Think you are a diehard film buff? You may think twice when you read about this long-time San Francisco International Film Festival supporter.
By Maria Belilovskaya
Every Festival, Serge Echeverría turns the café at the AMC Kabuki 8 Theatres into his main headquarters. He is a striking presence-gray-haired, very lean and dignified. He is always glad to talk to moviegoers. "I tell them how I came to the Festival," he says.
It was 1957, and Serge had just arrived in San Francisco from Hollywood, where he had been a stage actor. "I had expressed myself on the stage successfully, and all I wanted now was to become an actor in the spectacle of the world," he said in his poetic and flowery manner. Having learned that the first international film festival outside Europe was going to take place here in San Francisco, he came to the office of Festival founder and director Irving M. Levin. "I was full of enthusiasm," Echeverría recalls. He told Levin's secretary that he considered the future Festival to be a cultural revolution. Levin was so moved by that statement that he immediately invited the passionate supporter to work for the Festival. "So I became the first and the one and only volunteer at the Festival," he says.
He filed envelopes in the office and distributed posters through the city. "And it was such a satisfaction to witness the reaction of the people," Echeverría recalls. "Wherever I went, there was enthusiasm. People thanked me." Back in the office, he reported his success to the Festival director. Levin, who was struggling to put the Festival together in the face of Hollywood hostilities, was cheered by Echeverría's efforts.
Echeverría worked at the Festival for the first three years of its existence, 1957-1959. In 1960, he went to Mexico because he felt what he now calls "a spiritual restlessness." In Mexico, he went on to help the people who organized another international film festival in Mexico City. Born in Chile, educated in Britain and fluent in French, Spanish, Italian and Portuguese, Echeverría helped with the voiceover to films that had no subtitles. "And I spoke for an actor I admire so much, Gérard Philipe," he smiles. It was for the film Montparnasse 19, in which Philipe played the painter Amedeo Modigliani.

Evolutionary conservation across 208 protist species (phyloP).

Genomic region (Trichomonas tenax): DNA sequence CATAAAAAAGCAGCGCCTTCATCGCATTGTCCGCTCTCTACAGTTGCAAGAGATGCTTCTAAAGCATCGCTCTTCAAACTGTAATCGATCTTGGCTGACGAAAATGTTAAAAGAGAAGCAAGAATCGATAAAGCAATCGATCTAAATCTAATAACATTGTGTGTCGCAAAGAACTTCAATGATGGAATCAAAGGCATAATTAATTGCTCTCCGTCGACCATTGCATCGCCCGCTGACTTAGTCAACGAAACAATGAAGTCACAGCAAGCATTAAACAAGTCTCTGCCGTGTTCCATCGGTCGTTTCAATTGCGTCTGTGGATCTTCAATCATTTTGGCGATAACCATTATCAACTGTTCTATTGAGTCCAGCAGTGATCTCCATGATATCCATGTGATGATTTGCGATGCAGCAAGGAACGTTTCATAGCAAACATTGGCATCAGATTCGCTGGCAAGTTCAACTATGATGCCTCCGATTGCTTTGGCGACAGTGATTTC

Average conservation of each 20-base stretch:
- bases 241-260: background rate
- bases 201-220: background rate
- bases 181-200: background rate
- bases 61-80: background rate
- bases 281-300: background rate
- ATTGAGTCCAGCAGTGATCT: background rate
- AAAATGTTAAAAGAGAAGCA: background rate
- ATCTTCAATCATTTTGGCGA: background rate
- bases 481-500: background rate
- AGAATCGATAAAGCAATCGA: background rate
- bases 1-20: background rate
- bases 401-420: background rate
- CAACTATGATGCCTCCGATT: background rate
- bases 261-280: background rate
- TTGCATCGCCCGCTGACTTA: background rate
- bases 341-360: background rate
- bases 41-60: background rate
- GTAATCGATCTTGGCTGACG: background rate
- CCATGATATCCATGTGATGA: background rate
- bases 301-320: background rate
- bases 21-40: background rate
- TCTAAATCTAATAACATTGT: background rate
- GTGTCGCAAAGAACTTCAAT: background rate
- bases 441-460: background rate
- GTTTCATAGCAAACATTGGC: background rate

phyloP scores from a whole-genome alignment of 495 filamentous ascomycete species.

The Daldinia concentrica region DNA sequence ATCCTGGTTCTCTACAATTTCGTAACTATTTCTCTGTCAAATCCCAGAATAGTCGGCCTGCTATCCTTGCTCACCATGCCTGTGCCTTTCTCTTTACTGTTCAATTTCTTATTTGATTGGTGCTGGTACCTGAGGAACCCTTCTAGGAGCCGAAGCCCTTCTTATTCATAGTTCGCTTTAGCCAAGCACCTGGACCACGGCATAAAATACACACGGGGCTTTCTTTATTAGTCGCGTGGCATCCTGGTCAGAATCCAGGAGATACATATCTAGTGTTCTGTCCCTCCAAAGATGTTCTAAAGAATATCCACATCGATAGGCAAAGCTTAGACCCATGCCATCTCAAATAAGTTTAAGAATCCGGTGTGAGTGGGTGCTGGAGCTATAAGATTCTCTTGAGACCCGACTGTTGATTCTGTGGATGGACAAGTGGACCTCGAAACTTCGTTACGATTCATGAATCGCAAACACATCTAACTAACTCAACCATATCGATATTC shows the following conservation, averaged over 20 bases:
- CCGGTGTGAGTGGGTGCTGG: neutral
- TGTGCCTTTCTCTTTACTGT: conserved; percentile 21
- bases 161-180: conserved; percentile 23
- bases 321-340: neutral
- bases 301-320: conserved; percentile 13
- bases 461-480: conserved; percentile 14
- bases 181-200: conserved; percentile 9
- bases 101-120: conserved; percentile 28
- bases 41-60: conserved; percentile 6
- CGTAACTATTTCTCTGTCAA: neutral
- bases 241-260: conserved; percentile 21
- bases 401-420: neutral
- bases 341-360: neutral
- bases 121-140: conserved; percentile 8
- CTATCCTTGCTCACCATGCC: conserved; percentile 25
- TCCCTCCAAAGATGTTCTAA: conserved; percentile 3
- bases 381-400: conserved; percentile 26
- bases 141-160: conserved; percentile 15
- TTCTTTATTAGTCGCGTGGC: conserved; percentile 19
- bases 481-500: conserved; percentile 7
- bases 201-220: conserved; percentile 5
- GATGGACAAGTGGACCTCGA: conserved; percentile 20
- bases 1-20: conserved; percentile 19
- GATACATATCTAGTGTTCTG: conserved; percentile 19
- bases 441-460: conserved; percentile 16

After coming back to the U.S. in 1964, Echeverría started working as a court interpreter, considering this to be "a matter of social significance." He also worked as a tour guide in San Francisco and always mentioned the Festival during his tours. "Even if the Festival was not taking place at that time," he says. These days, Echeverria works as a bilingual proficiency test technician, examining those who want to be promoted or transferred.
As for the Kabuki café, it is a really a good place to meet movie directors who attend the Festival. Echeverría likes to tell a story about meeting an Egyptian director, Youssef Chahine, who came to the Festival to present his film, The Emigrant (SFIFF 1995). "He was answering questions after the film and wanted to do it in the café. And he told me that he had in mind to make a film about Spain in Andalusia." It was called Destiny, and Echeverría came to see it a few years later. "I was speaking French with him and the others were talking in English," Serge recalls. "He said to the others, 'I must leave you,' and he said to me, 'I'll tell you why, I'm going to see a doctor.' And then I said to him in French, 'Hurry up and see the doctor as soon as possible, we want you to be well forever and ever.'"
"I believe in cinematography. It's the great combination of all arts," Echeverría says. "I like films that are poetic, romantic and committed socially and politically. I like Iranian films very much. In that country, they do not allow a man to kiss or even touch a woman onscreen. So instead, they make films about a little boy who loses a shoe."